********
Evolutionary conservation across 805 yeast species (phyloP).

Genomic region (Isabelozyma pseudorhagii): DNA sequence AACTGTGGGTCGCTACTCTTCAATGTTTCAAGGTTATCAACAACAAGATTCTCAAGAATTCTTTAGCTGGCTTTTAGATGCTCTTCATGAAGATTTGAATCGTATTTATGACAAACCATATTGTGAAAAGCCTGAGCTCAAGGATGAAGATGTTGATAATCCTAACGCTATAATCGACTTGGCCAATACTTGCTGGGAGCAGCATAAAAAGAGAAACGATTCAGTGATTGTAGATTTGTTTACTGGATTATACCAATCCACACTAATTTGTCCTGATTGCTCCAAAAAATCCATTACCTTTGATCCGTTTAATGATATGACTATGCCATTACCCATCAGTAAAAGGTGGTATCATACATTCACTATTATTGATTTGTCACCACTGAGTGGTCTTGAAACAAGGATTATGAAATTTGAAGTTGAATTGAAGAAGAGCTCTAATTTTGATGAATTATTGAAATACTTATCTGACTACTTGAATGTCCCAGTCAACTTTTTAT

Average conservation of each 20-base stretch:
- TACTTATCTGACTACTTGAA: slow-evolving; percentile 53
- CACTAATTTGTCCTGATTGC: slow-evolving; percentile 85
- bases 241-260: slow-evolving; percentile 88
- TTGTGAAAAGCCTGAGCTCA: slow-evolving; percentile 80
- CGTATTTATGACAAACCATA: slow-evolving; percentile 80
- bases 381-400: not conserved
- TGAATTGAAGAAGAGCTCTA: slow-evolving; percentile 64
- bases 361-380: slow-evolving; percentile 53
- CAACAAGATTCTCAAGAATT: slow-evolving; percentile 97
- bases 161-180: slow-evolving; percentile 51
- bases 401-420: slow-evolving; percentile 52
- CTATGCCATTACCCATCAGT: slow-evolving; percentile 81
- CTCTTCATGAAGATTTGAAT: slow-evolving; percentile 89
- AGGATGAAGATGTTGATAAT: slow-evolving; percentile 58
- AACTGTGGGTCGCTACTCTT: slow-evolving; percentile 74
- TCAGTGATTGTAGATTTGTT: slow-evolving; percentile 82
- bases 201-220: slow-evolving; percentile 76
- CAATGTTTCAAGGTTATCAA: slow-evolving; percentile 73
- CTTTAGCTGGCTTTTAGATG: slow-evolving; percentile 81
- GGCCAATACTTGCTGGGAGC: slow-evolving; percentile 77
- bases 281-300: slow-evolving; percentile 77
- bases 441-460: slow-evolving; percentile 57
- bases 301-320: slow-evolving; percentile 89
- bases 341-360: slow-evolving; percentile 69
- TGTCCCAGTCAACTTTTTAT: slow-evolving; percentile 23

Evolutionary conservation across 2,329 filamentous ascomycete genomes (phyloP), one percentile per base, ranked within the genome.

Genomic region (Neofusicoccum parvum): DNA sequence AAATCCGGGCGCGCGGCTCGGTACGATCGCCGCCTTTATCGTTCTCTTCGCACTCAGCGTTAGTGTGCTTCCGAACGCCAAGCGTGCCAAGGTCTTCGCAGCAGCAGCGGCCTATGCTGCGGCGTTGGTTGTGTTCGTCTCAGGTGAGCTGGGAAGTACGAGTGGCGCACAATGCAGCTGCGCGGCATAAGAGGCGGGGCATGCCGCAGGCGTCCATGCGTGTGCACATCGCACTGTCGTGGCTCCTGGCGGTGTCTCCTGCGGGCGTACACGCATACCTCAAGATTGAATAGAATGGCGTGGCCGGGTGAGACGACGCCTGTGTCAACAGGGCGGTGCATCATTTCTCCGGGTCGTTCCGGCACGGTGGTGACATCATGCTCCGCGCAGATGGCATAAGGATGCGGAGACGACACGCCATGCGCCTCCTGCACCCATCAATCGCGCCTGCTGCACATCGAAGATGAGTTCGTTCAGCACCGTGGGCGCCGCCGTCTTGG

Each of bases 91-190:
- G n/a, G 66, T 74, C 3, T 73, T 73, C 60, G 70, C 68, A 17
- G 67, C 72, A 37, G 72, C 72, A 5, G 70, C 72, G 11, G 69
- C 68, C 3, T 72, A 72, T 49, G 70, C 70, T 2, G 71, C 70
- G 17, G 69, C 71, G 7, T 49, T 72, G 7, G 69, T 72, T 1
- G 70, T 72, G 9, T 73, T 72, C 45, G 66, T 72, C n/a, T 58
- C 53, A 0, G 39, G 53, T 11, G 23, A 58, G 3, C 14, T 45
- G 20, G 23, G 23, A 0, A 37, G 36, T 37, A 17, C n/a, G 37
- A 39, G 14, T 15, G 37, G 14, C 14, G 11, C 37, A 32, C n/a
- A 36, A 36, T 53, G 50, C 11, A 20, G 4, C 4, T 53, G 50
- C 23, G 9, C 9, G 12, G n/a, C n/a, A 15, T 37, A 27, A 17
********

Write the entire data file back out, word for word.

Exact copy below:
Evolutionary conservation across 805 yeast species (phyloP).

Genomic region (Isabelozyma pseudorhagii): DNA sequence AACTGTGGGTCGCTACTCTTCAATGTTTCAAGGTTATCAACAACAAGATTCTCAAGAATTCTTTAGCTGGCTTTTAGATGCTCTTCATGAAGATTTGAATCGTATTTATGACAAACCATATTGTGAAAAGCCTGAGCTCAAGGATGAAGATGTTGATAATCCTAACGCTATAATCGACTTGGCCAATACTTGCTGGGAGCAGCATAAAAAGAGAAACGATTCAGTGATTGTAGATTTGTTTACTGGATTATACCAATCCACACTAATTTGTCCTGATTGCTCCAAAAAATCCATTACCTTTGATCCGTTTAATGATATGACTATGCCATTACCCATCAGTAAAAGGTGGTATCATACATTCACTATTATTGATTTGTCACCACTGAGTGGTCTTGAAACAAGGATTATGAAATTTGAAGTTGAATTGAAGAAGAGCTCTAATTTTGATGAATTATTGAAATACTTATCTGACTACTTGAATGTCCCAGTCAACTTTTTAT

Average conservation of each 20-base stretch:
- TACTTATCTGACTACTTGAA: slow-evolving; percentile 53
- CACTAATTTGTCCTGATTGC: slow-evolving; percentile 85
- bases 241-260: slow-evolving; percentile 88
- TTGTGAAAAGCCTGAGCTCA: slow-evolving; percentile 80
- CGTATTTATGACAAACCATA: slow-evolving; percentile 80
- bases 381-400: not conserved
- TGAATTGAAGAAGAGCTCTA: slow-evolving; percentile 64
- bases 361-380: slow-evolving; percentile 53
- CAACAAGATTCTCAAGAATT: slow-evolving; percentile 97
- bases 161-180: slow-evolving; percentile 51
- bases 401-420: slow-evolving; percentile 52
- CTATGCCATTACCCATCAGT: slow-evolving; percentile 81
- CTCTTCATGAAGATTTGAAT: slow-evolving; percentile 89
- AGGATGAAGATGTTGATAAT: slow-evolving; percentile 58
- AACTGTGGGTCGCTACTCTT: slow-evolving; percentile 74
- TCAGTGATTGTAGATTTGTT: slow-evolving; percentile 82
- bases 201-220: slow-evolving; percentile 76
- CAATGTTTCAAGGTTATCAA: slow-evolving; percentile 73
- CTTTAGCTGGCTTTTAGATG: slow-evolving; percentile 81
- GGCCAATACTTGCTGGGAGC: slow-evolving; percentile 77
- bases 281-300: slow-evolving; percentile 77
- bases 441-460: slow-evolving; percentile 57
- bases 301-320: slow-evolving; percentile 89
- bases 341-360: slow-evolving; percentile 69
- TGTCCCAGTCAACTTTTTAT: slow-evolving; percentile 23

Evolutionary conservation across 2,329 filamentous ascomycete genomes (phyloP), one percentile per base, ranked within the genome.

Genomic region (Neofusicoccum parvum): DNA sequence AAATCCGGGCGCGCGGCTCGGTACGATCGCCGCCTTTATCGTTCTCTTCGCACTCAGCGTTAGTGTGCTTCCGAACGCCAAGCGTGCCAAGGTCTTCGCAGCAGCAGCGGCCTATGCTGCGGCGTTGGTTGTGTTCGTCTCAGGTGAGCTGGGAAGTACGAGTGGCGCACAATGCAGCTGCGCGGCATAAGAGGCGGGGCATGCCGCAGGCGTCCATGCGTGTGCACATCGCACTGTCGTGGCTCCTGGCGGTGTCTCCTGCGGGCGTACACGCATACCTCAAGATTGAATAGAATGGCGTGGCCGGGTGAGACGACGCCTGTGTCAACAGGGCGGTGCATCATTTCTCCGGGTCGTTCCGGCACGGTGGTGACATCATGCTCCGCGCAGATGGCATAAGGATGCGGAGACGACACGCCATGCGCCTCCTGCACCCATCAATCGCGCCTGCTGCACATCGAAGATGAGTTCGTTCAGCACCGTGGGCGCCGCCGTCTTGG

Each of bases 91-190:
- G n/a, G 66, T 74, C 3, T 73, T 73, C 60, G 70, C 68, A 17
- G 67, C 72, A 37, G 72, C 72, A 5, G 70, C 72, G 11, G 69
- C 68, C 3, T 72, A 72, T 49, G 70, C 70, T 2, G 71, C 70
- G 17, G 69, C 71, G 7, T 49, T 72, G 7, G 69, T 72, T 1
- G 70, T 72, G 9, T 73, T 72, C 45, G 66, T 72, C n/a, T 58
- C 53, A 0, G 39, G 53, T 11, G 23, A 58, G 3, C 14, T 45
- G 20, G 23, G 23, A 0, A 37, G 36, T 37, A 17, C n/a, G 37
- A 39, G 14, T 15, G 37, G 14, C 14, G 11, C 37, A 32, C n/a
- A 36, A 36, T 53, G 50, C 11, A 20, G 4, C 4, T 53, G 50
- C 23, G 9, C 9, G 12, G n/a, C n/a, A 15, T 37, A 27, A 17